Here's why Trump, Ivanka and Jared could be blindsided by multiple federal investigations after January 20th

Here's why Trump, Ivanka and Jared could be blindsided by multiple federal investigations after January 20th
President Donald J. Trump, joined by Vice President Mike Pence, Presidential Advisor Ivanka Trump, and NASA Administrator Jim Bridenstine, talks via video tele-conference with NASA astronauts Jessica Meir and Christina Koch during the first all-women’s spacewalk Friday, Oct. 18, 2019, from the Roosevelt Room of the White House. (Official White House Photo by Joyce N. Boghosian)

According to a report from the Guardian, the question of whether Donald Trump -- as well as his daughter Ivanka and her husband Jared Kushner -- will be the subject of multiple federal investigations could be dependent on what is described as a "wealth" of documents being left behind by the outgoing administration.

With President-elect Joe Biden yet to put forth a name for his Attorney General, after saying he would let his nominee decide on any criminal federal prosecutions, the Guardian notes that there is no guarantee that the Biden administration will go after the deposed president once he is not shielded by the presidency after January 20th.

Trump is already facing investigations by Manhattan District Attorney Cyrus Vance Jr and New York Attorney General Letitia James involving allegations of tax fraud and the business dealings of the Trump Organization. Federal investigations and the pitfalls that attend them are another matter.

As the Guardian's Ed Pilkington writes, "Any attempt to hold Trump criminally liable in a federal prosecution would be a first in US history," before adding, "Previous presidents have tended to take the view that it is better to look forwards in the name of national healing than backwards at the failings of their predecessor. And for good reasons – any prosecution would probably be long and difficult, act as a huge distraction, and expose the incoming president to accusations that they were acting like a tinpot dictator hounding their political enemy."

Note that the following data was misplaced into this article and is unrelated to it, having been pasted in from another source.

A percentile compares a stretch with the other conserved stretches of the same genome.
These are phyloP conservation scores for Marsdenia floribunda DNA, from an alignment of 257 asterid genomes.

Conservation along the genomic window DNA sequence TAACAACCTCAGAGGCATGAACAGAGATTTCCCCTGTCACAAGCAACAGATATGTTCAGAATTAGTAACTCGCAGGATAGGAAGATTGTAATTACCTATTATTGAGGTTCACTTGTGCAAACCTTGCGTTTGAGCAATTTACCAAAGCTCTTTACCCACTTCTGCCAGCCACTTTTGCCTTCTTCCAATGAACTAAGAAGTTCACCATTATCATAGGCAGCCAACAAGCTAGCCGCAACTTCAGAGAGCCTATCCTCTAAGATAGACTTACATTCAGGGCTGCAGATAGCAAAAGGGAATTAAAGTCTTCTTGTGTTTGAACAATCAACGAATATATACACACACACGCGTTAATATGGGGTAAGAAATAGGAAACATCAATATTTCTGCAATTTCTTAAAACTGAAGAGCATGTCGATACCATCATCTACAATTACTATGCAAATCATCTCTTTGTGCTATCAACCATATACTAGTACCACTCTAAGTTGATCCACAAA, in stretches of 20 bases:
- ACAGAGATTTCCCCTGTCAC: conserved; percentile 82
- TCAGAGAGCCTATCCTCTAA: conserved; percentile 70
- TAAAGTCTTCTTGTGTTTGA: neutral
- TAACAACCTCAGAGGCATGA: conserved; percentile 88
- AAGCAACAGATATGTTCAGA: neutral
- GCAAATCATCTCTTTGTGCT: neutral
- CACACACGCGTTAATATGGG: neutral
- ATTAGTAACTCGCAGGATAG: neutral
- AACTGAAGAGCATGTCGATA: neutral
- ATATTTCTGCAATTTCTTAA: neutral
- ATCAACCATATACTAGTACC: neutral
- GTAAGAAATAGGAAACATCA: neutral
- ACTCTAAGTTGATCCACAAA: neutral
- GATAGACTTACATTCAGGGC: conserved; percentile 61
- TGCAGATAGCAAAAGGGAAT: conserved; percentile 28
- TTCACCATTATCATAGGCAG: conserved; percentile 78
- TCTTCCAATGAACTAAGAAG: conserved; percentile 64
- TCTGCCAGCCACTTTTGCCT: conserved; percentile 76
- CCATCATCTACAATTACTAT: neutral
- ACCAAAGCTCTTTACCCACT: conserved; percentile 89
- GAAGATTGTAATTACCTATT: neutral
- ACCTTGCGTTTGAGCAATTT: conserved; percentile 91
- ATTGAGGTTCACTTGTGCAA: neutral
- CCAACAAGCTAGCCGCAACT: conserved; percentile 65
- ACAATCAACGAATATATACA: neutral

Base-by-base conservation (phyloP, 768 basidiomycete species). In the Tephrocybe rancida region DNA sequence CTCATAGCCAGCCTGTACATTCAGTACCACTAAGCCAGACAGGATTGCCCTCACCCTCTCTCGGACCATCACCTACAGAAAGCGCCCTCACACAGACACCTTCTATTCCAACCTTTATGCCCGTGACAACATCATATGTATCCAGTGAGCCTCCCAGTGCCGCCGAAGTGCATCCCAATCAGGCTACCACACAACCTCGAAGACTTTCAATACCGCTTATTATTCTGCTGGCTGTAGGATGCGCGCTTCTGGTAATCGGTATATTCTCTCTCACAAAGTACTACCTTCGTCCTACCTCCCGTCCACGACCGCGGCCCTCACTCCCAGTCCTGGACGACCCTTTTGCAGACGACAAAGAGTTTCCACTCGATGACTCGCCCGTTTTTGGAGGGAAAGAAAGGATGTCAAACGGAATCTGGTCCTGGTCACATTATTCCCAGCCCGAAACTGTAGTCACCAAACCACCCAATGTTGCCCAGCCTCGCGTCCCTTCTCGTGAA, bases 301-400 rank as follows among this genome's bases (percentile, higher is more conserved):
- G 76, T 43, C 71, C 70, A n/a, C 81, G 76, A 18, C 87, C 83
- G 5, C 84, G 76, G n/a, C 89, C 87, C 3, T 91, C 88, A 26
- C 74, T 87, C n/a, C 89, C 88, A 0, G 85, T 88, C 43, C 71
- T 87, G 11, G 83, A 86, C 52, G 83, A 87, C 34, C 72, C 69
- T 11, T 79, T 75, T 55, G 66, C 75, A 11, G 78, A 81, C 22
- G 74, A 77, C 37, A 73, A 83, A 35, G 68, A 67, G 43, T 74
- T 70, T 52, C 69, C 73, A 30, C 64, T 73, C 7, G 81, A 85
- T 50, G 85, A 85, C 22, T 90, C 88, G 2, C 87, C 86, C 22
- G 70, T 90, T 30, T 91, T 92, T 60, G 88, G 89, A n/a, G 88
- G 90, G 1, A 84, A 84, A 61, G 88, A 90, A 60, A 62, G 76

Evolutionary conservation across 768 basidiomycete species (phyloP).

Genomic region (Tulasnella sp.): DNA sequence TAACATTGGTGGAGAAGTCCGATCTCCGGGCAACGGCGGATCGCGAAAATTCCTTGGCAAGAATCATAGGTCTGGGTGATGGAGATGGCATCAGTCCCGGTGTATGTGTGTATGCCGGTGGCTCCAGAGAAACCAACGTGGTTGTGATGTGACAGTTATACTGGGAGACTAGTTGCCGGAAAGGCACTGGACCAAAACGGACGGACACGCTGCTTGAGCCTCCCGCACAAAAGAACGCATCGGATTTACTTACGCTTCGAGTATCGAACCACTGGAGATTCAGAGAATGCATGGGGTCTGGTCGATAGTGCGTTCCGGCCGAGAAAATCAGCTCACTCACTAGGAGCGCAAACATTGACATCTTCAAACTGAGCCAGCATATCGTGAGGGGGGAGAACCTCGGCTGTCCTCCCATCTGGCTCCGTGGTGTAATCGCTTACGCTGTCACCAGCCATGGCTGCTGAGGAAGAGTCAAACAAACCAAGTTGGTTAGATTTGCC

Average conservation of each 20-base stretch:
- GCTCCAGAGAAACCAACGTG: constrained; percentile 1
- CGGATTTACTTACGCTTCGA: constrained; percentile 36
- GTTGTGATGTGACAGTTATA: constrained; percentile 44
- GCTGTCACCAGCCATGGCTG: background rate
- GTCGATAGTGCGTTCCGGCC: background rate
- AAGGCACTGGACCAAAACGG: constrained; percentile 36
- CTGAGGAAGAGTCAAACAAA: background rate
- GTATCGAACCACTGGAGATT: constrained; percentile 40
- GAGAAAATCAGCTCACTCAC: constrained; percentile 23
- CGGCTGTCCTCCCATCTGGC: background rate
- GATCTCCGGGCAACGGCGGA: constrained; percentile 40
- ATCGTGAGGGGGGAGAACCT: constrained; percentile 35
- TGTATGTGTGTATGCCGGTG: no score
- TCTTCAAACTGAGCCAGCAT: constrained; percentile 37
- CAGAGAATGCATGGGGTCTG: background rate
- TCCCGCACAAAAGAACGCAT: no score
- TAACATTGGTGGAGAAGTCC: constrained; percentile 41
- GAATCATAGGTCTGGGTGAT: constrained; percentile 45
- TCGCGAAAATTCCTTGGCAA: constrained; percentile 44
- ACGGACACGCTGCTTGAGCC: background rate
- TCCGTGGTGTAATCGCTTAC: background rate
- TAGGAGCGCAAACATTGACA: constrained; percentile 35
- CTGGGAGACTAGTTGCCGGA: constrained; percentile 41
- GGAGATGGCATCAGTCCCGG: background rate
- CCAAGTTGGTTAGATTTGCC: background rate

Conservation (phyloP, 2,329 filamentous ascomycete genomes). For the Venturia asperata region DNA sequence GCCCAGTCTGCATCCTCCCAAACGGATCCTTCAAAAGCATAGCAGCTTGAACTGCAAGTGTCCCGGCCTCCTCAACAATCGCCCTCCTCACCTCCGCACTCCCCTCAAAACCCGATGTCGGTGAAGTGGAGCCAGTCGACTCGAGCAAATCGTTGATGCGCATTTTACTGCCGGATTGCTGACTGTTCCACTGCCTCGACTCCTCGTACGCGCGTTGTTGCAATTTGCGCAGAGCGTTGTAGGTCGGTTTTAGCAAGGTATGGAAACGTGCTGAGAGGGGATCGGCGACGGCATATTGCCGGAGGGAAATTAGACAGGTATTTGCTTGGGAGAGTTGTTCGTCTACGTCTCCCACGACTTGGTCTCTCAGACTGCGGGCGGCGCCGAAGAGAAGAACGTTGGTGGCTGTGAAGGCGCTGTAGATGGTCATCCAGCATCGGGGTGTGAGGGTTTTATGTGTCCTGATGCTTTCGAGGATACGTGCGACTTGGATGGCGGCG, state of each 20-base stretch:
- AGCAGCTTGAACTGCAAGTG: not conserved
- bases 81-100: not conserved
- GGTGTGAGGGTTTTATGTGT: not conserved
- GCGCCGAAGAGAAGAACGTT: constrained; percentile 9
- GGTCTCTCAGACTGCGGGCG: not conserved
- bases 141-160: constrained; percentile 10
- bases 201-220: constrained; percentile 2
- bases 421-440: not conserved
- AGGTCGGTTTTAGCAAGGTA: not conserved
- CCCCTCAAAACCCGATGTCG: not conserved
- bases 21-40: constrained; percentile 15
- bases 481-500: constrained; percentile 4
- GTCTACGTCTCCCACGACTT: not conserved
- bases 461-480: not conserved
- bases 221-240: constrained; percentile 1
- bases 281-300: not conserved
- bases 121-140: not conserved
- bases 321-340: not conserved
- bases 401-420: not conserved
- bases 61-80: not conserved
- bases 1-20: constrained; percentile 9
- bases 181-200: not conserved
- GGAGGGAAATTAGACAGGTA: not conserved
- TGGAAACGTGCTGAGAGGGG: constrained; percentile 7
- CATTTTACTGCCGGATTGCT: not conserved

However, according to prosecutor Andrew Weissmann, who served under special counsel Robert Mueller, ignoring any crimes committed by the president -- including new allegations that Trump is pardoning former associates because they stayed mum during the Mueller investigation -- should not just be ignored.

"If you do nothing you are saying that though the president of the United States is not above the law, in fact he is. And that would set a terrible precedent for the country and send a message to any future president that there is no effective check on their power," Weissman explained before adding, "One of the things we learnt from this presidency was that our system of checks and balances is not as strong as we thought, and that would be exacerbated by not holding him to account."

According to the attorney, the new administration is about to be able to comb through stacks of reports, notes and emails about the Trump administration that were previously denied to congressional investigators.

Those, in turn, could be used to revive precious investigations or launch brand news one that could lead to criminal charges against the soon-t-be ex-president, his oldest daughter and her husband.

As Pilkington wrote, "There are several possible ways in which the justice department could be forced to confront the issue of whether or not to take on Trump. One would be through a revelation as yet unknown, following the emergence of new information.

"Weissmann points out that the Biden administration will have access to a wealth of documents that were previously withheld from Congress during the impeachment inquiry, including intelligence agency and state department files," the report states. "Official communications sent by Jared Kushner and Ivanka Trump through their personal emails and messaging apps – an ironic move given the flak Hillary Clinton endured from the Trump family in 2016 for using her personal email server – may also become available for scrutiny."

The report notes that Trump's use of presidential pardon power during his final days in office could also open up new avenues to be investigated.

You can read more here.

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